The grace of the Australian Black-Shouldered Kite is one of the most immediately enchanting things about it. Gliding through the air with minimal movement, it looks majestic as it surveys the grounds of the Australian grasslands.
If you’re interested in learning about the Black-Shouldered Kite, then first you have to check you’ve got the right bird. Although the Australian kite is the official black-shouldered variety, they share the name with a few others.
But as an incredible bird with an interesting life, they’re definitely worth discovering.
The Black-Shouldered Kite is a smaller bird, with gray-white plumage and pronounced black markings. Across the back, this kite has a light gray coloring. The front is snow-white and downy, which extends up to the crown.
Above the eye is a comma shaped black marking, which extends toward the back of the head and frames the startling red eyes. Black patches on the outer edge of the wing look like shoulders when the kite is perched, leading to the name.
The Black-Shouldered Kite is roughly 14 inches tall (35 cm), with a wingspan of 31 to 39 inches (80-100 cm). They weigh 10 oz (280 g) on average, with the female usually being larger.
Male vs Female
There is very little to distinguish the male from the female Black-Shouldered Kite. The female is often the larger of the two. Other than that, they appear to be very similar.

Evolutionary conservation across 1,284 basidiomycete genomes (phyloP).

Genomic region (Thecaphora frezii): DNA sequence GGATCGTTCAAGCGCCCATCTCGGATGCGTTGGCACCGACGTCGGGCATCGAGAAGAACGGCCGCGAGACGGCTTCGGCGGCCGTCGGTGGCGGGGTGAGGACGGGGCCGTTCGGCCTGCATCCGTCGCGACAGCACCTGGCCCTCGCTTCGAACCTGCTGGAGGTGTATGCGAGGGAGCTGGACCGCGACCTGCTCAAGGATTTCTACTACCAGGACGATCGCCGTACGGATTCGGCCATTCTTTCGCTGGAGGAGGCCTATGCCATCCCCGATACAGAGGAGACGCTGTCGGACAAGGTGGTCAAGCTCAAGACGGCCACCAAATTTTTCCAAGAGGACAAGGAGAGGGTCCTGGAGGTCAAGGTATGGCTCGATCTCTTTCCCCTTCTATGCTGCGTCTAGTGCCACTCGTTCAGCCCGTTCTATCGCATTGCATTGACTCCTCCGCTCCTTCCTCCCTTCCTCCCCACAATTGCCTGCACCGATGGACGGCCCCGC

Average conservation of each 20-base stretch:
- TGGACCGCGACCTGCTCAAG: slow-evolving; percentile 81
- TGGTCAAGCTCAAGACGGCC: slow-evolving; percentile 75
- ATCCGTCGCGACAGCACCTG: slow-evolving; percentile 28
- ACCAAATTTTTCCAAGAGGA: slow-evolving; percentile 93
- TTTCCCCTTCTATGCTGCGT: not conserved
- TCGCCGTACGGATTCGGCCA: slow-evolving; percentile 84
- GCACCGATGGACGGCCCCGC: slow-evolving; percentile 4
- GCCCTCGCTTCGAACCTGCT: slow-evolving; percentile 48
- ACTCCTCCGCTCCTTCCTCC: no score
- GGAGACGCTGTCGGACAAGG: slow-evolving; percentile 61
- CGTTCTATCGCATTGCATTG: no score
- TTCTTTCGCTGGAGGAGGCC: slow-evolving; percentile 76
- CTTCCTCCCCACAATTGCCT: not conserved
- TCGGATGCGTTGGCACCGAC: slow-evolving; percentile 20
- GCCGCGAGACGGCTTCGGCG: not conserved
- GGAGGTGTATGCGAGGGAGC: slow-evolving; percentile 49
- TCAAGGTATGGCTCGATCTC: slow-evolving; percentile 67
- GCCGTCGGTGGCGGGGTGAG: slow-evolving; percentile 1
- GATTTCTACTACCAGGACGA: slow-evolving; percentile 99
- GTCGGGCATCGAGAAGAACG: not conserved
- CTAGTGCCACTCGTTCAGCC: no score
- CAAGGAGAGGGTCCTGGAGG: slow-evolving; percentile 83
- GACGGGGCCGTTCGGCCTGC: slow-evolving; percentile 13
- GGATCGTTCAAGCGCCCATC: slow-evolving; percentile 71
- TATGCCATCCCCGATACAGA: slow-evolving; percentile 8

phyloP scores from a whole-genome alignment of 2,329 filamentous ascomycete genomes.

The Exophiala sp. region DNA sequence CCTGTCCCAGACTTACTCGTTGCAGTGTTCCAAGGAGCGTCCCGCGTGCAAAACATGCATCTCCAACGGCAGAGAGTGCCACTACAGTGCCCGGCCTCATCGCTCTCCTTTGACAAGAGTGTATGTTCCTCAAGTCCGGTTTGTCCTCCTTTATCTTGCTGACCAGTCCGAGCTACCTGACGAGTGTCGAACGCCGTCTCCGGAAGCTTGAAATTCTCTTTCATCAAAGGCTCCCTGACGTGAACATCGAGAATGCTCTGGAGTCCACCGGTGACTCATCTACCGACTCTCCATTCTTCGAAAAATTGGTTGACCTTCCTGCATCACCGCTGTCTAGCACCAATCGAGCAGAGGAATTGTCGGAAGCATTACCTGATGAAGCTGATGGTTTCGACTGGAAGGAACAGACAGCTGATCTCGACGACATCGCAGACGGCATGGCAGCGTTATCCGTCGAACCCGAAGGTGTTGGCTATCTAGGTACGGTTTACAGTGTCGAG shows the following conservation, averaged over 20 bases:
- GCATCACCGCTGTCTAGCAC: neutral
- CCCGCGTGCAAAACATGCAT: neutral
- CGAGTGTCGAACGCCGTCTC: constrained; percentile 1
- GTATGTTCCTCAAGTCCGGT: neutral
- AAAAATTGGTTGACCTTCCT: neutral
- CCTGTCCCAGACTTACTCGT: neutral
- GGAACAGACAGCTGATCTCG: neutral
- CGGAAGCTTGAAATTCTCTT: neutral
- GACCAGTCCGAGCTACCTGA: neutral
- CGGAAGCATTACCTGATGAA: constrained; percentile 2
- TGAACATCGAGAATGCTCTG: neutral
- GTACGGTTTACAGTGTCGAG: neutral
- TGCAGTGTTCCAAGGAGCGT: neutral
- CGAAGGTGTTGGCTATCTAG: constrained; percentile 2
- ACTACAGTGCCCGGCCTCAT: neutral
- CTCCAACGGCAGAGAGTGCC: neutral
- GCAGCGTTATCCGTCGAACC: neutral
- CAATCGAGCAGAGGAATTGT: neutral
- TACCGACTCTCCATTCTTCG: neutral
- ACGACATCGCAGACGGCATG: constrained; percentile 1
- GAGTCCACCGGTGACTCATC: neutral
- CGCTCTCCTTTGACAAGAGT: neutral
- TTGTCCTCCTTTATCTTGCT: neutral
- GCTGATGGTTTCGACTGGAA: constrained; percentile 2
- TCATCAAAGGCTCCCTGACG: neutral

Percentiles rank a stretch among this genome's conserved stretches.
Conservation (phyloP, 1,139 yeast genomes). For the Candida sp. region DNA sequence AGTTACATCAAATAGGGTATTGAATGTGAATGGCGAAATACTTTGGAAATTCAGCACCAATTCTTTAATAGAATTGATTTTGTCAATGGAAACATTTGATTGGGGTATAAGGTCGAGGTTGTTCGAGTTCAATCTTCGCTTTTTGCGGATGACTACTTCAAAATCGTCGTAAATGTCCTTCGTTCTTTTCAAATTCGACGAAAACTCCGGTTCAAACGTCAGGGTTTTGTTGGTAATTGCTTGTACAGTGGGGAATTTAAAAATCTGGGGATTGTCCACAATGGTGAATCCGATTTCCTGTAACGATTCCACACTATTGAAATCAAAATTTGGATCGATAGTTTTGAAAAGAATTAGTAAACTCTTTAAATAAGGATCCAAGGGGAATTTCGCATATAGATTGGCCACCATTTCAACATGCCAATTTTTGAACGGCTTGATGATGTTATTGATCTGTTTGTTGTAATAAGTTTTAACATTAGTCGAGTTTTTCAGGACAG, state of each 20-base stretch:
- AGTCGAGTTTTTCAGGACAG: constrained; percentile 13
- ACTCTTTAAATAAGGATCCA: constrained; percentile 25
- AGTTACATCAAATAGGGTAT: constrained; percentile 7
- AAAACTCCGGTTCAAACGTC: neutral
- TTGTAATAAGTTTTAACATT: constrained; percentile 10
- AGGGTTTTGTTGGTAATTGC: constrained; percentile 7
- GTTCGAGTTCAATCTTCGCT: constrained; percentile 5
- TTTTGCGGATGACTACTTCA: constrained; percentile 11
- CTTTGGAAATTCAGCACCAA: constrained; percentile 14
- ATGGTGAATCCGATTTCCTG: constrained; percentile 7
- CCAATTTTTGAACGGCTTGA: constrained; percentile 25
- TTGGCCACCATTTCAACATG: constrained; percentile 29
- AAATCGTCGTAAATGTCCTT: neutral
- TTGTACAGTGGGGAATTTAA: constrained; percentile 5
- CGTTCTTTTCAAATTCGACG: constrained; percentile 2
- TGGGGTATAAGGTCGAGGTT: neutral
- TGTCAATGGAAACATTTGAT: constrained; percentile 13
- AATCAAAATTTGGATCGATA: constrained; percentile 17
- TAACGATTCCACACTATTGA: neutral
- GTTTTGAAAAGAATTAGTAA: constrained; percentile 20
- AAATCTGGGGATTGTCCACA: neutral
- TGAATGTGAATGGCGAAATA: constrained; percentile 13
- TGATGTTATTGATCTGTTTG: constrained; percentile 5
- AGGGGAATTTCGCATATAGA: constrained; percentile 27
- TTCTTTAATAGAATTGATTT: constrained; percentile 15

Are They Aggressive?
The Black-Shouldered Kite isn’t a particularly aggressive bird, and will often live quite close to human settlements. In fact, humans and Black-Shouldered Kites can have a beneficial relationship with each other. Human settlements tend to result in an increase of rodents, which the Black-Shouldered Kite then eat.
However, a lack of food can cause aggression. When prey is sparse, the Black-Shouldered Kite becomes territorial. It engages in “tail flicking” behavior, where the tail is flicked up and down repeatedly. This display is thought to be territorial.
What Adaptations Do They Have?
Across Australia, the Black-Shouldered Kite is perfectly adapted for the way it lives. When flying, it spirals with the wind and soars with its wings stretched upwards in a “V” shape. Soft, steady wing beats with lots of gliding allows them to easily survey the open grassland, looking for prey.
The feet of the Black-Shouldered Kite have also adapted for the conditions. With 3 forward pointing toes, and 1 that points backwards, they’re able to grasp on to a branch from both sides. This allows them to balance on even the thinnest branches. Particularly useful when tree coverage is sparse.
But the greatest adaptation of the Black-Shouldered Kite is its diet. This kite feeds mostly on the house mouse, which was introduced to Australia by European settlers. The Black-Shouldered Kite quickly took to this new prey, and now it forms the bulk of their diet.
The Black-Shouldered Kite forms a monogamous pair after the completion of an elaborate courtship display. The male and female will both circle around, high into the sky. The male may circle with rapid wing beats, known as “butterfly flight”.